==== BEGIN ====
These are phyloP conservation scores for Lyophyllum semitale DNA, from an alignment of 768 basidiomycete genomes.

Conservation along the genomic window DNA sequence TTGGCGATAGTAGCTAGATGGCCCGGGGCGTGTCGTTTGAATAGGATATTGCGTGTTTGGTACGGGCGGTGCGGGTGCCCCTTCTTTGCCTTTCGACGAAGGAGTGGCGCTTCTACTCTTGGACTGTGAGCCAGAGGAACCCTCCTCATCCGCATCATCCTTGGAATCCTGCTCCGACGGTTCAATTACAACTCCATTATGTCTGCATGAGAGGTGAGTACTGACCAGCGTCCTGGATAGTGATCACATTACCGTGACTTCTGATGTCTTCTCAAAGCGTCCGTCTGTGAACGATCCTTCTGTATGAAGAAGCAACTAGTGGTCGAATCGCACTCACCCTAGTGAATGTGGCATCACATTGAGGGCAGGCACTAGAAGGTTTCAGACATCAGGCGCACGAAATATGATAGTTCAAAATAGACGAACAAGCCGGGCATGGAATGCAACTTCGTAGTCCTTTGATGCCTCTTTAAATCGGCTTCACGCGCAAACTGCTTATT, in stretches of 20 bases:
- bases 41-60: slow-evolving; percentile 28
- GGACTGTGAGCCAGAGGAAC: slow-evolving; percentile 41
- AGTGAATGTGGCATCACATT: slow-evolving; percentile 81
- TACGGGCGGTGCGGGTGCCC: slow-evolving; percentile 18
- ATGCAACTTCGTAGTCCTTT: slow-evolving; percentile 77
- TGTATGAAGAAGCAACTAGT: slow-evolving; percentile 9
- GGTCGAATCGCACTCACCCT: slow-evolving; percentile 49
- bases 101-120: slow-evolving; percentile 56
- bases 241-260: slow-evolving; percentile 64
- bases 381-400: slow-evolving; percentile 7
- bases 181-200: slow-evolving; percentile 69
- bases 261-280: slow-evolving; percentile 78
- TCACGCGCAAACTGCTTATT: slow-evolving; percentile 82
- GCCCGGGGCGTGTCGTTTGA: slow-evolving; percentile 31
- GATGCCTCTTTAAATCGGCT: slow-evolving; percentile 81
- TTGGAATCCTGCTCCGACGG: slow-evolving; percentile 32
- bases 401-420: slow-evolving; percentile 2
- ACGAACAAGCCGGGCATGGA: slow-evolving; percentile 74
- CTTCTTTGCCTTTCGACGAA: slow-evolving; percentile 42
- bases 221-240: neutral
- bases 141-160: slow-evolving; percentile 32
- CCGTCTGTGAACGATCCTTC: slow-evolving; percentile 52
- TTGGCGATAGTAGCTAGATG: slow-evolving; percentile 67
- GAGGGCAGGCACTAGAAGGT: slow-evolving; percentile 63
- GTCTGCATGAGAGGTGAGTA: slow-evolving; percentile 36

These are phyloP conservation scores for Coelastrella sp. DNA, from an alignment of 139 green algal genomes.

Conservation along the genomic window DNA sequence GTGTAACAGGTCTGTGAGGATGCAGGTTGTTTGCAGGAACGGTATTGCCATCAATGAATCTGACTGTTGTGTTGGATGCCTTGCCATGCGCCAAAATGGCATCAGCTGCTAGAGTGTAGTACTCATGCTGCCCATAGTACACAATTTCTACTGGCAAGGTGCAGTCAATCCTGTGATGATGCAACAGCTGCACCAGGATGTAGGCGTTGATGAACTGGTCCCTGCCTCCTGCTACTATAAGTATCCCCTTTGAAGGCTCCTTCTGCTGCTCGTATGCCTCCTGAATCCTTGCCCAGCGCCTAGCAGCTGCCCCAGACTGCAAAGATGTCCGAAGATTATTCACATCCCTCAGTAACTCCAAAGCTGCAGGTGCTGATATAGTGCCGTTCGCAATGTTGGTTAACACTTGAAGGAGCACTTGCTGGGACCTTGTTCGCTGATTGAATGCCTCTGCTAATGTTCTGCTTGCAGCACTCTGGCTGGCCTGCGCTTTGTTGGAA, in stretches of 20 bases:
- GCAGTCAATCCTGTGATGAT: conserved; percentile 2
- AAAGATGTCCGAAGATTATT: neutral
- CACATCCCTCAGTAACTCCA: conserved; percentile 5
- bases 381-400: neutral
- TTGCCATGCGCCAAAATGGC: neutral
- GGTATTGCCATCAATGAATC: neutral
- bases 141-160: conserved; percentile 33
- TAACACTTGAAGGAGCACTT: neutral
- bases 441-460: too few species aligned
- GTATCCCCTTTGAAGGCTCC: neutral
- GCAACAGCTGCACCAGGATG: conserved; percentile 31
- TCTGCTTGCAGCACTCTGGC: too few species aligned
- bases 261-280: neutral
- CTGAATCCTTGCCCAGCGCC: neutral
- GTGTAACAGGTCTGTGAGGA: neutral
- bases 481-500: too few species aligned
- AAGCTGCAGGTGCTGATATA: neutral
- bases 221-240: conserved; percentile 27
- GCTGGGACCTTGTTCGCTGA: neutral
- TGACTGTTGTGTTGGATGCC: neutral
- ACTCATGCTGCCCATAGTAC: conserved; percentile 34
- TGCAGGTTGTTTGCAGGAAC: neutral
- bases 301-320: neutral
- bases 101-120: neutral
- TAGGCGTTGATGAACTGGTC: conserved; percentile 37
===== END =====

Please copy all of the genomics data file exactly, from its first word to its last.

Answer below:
These are phyloP conservation scores for Lyophyllum semitale DNA, from an alignment of 768 basidiomycete genomes.

Conservation along the genomic window DNA sequence TTGGCGATAGTAGCTAGATGGCCCGGGGCGTGTCGTTTGAATAGGATATTGCGTGTTTGGTACGGGCGGTGCGGGTGCCCCTTCTTTGCCTTTCGACGAAGGAGTGGCGCTTCTACTCTTGGACTGTGAGCCAGAGGAACCCTCCTCATCCGCATCATCCTTGGAATCCTGCTCCGACGGTTCAATTACAACTCCATTATGTCTGCATGAGAGGTGAGTACTGACCAGCGTCCTGGATAGTGATCACATTACCGTGACTTCTGATGTCTTCTCAAAGCGTCCGTCTGTGAACGATCCTTCTGTATGAAGAAGCAACTAGTGGTCGAATCGCACTCACCCTAGTGAATGTGGCATCACATTGAGGGCAGGCACTAGAAGGTTTCAGACATCAGGCGCACGAAATATGATAGTTCAAAATAGACGAACAAGCCGGGCATGGAATGCAACTTCGTAGTCCTTTGATGCCTCTTTAAATCGGCTTCACGCGCAAACTGCTTATT, in stretches of 20 bases:
- bases 41-60: slow-evolving; percentile 28
- GGACTGTGAGCCAGAGGAAC: slow-evolving; percentile 41
- AGTGAATGTGGCATCACATT: slow-evolving; percentile 81
- TACGGGCGGTGCGGGTGCCC: slow-evolving; percentile 18
- ATGCAACTTCGTAGTCCTTT: slow-evolving; percentile 77
- TGTATGAAGAAGCAACTAGT: slow-evolving; percentile 9
- GGTCGAATCGCACTCACCCT: slow-evolving; percentile 49
- bases 101-120: slow-evolving; percentile 56
- bases 241-260: slow-evolving; percentile 64
- bases 381-400: slow-evolving; percentile 7
- bases 181-200: slow-evolving; percentile 69
- bases 261-280: slow-evolving; percentile 78
- TCACGCGCAAACTGCTTATT: slow-evolving; percentile 82
- GCCCGGGGCGTGTCGTTTGA: slow-evolving; percentile 31
- GATGCCTCTTTAAATCGGCT: slow-evolving; percentile 81
- TTGGAATCCTGCTCCGACGG: slow-evolving; percentile 32
- bases 401-420: slow-evolving; percentile 2
- ACGAACAAGCCGGGCATGGA: slow-evolving; percentile 74
- CTTCTTTGCCTTTCGACGAA: slow-evolving; percentile 42
- bases 221-240: neutral
- bases 141-160: slow-evolving; percentile 32
- CCGTCTGTGAACGATCCTTC: slow-evolving; percentile 52
- TTGGCGATAGTAGCTAGATG: slow-evolving; percentile 67
- GAGGGCAGGCACTAGAAGGT: slow-evolving; percentile 63
- GTCTGCATGAGAGGTGAGTA: slow-evolving; percentile 36

These are phyloP conservation scores for Coelastrella sp. DNA, from an alignment of 139 green algal genomes.

Conservation along the genomic window DNA sequence GTGTAACAGGTCTGTGAGGATGCAGGTTGTTTGCAGGAACGGTATTGCCATCAATGAATCTGACTGTTGTGTTGGATGCCTTGCCATGCGCCAAAATGGCATCAGCTGCTAGAGTGTAGTACTCATGCTGCCCATAGTACACAATTTCTACTGGCAAGGTGCAGTCAATCCTGTGATGATGCAACAGCTGCACCAGGATGTAGGCGTTGATGAACTGGTCCCTGCCTCCTGCTACTATAAGTATCCCCTTTGAAGGCTCCTTCTGCTGCTCGTATGCCTCCTGAATCCTTGCCCAGCGCCTAGCAGCTGCCCCAGACTGCAAAGATGTCCGAAGATTATTCACATCCCTCAGTAACTCCAAAGCTGCAGGTGCTGATATAGTGCCGTTCGCAATGTTGGTTAACACTTGAAGGAGCACTTGCTGGGACCTTGTTCGCTGATTGAATGCCTCTGCTAATGTTCTGCTTGCAGCACTCTGGCTGGCCTGCGCTTTGTTGGAA, in stretches of 20 bases:
- GCAGTCAATCCTGTGATGAT: conserved; percentile 2
- AAAGATGTCCGAAGATTATT: neutral
- CACATCCCTCAGTAACTCCA: conserved; percentile 5
- bases 381-400: neutral
- TTGCCATGCGCCAAAATGGC: neutral
- GGTATTGCCATCAATGAATC: neutral
- bases 141-160: conserved; percentile 33
- TAACACTTGAAGGAGCACTT: neutral
- bases 441-460: too few species aligned
- GTATCCCCTTTGAAGGCTCC: neutral
- GCAACAGCTGCACCAGGATG: conserved; percentile 31
- TCTGCTTGCAGCACTCTGGC: too few species aligned
- bases 261-280: neutral
- CTGAATCCTTGCCCAGCGCC: neutral
- GTGTAACAGGTCTGTGAGGA: neutral
- bases 481-500: too few species aligned
- AAGCTGCAGGTGCTGATATA: neutral
- bases 221-240: conserved; percentile 27
- GCTGGGACCTTGTTCGCTGA: neutral
- TGACTGTTGTGTTGGATGCC: neutral
- ACTCATGCTGCCCATAGTAC: conserved; percentile 34
- TGCAGGTTGTTTGCAGGAAC: neutral
- bases 301-320: neutral
- bases 101-120: neutral
- TAGGCGTTGATGAACTGGTC: conserved; percentile 37